For now, four-year-olds in Michigan can enroll in kindergarten as long as they turn five by December 1, but that may change over the next few years as legislators consider when kids are socially mature enough to enter school.
The Michigan House of Representatives passed a bill yesterday that would gradually change the age requirement of kindergarten enrollees over the course of three years.
HB 4513 would require that kids entering kindergarten turn five years old by November 1 for the 2013-2014 school year, October 1 for the 2014-2015 school year and September 1 for the 2015-2016 school year.
Parents of kids who meet the current December 1 cutoff would still be allowed to enroll their kids in kindergarten as long as they submit written notification to the schools. The schools can then recommend that the parents wait until the following year, but the decision ultimately remains with the family.
The state Senate unanimously passed a similar bill in early May. At the time, the bill’s author state Sen. Darwin Booher (R-Evart) told MLive that many four-year-olds just aren’t socially mature enough to start school.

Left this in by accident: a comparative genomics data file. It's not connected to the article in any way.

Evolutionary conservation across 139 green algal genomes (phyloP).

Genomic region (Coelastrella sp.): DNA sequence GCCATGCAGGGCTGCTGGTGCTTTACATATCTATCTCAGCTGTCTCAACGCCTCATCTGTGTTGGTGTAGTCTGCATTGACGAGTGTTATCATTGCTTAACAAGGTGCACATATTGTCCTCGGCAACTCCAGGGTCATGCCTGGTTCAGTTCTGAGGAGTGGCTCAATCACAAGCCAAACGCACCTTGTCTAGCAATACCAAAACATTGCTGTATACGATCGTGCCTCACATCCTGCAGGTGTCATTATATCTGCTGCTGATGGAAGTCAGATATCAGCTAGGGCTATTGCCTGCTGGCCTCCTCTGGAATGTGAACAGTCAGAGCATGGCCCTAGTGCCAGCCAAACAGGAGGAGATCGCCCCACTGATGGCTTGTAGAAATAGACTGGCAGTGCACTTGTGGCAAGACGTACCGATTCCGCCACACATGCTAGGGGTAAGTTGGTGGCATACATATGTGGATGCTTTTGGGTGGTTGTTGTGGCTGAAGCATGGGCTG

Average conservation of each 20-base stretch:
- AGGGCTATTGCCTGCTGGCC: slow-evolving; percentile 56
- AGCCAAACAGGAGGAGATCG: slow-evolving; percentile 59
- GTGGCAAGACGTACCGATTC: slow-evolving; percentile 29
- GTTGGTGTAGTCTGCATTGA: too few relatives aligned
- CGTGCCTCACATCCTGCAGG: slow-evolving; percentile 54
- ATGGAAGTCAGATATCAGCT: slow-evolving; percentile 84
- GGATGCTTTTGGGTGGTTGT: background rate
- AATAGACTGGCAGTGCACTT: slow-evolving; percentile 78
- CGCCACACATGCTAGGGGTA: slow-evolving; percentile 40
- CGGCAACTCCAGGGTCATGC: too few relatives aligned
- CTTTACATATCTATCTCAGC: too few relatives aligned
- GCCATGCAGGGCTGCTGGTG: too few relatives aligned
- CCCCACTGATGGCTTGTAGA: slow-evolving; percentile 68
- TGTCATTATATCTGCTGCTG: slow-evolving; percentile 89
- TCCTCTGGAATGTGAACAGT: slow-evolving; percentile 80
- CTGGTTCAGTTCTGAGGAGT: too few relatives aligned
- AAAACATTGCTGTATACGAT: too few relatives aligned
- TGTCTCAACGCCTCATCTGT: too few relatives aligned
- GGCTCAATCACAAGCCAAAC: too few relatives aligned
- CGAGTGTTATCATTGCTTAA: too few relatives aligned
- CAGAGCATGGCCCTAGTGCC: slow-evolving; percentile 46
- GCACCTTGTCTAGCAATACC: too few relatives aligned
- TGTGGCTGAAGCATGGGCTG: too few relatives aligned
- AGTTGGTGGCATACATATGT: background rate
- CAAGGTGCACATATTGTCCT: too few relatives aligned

“We all think our children are the smartest children in the world. We understand that. But we also recognize that it puts a real burden on our teachers,” he said after the vote.
“At the committee hearings, kindergarten teacher after kindergarten teacher was saying, ‘Do this! Do this! We have real problems in our schools.’ It’s not that the kids aren’t smart enough. There are behavioral issues, and a large percent are those 4-year-olds. That takes away from the rest of the children.”
Booher said there are increasing academic demands placed on first-graders, and schools have said they are struggling to get the younger kindergarten students prepared.
“The problem areas are more with those students who were 4 years old when they came in. They end up staying back because you can’t move them up,” he said. “So is it better to start them later, or start them and have them repeat a kindergarten class, and cost all of our taxpayers again?”
The Senate Fiscal Agency estimates that the bill could save the state about $50 million in its first year.
The House bill, sponsored by Rep. Ray Franz (R-Onekama) now heads to the state Senate for approval.
- Suzanne Jacobs, Michigan Radio Newsroom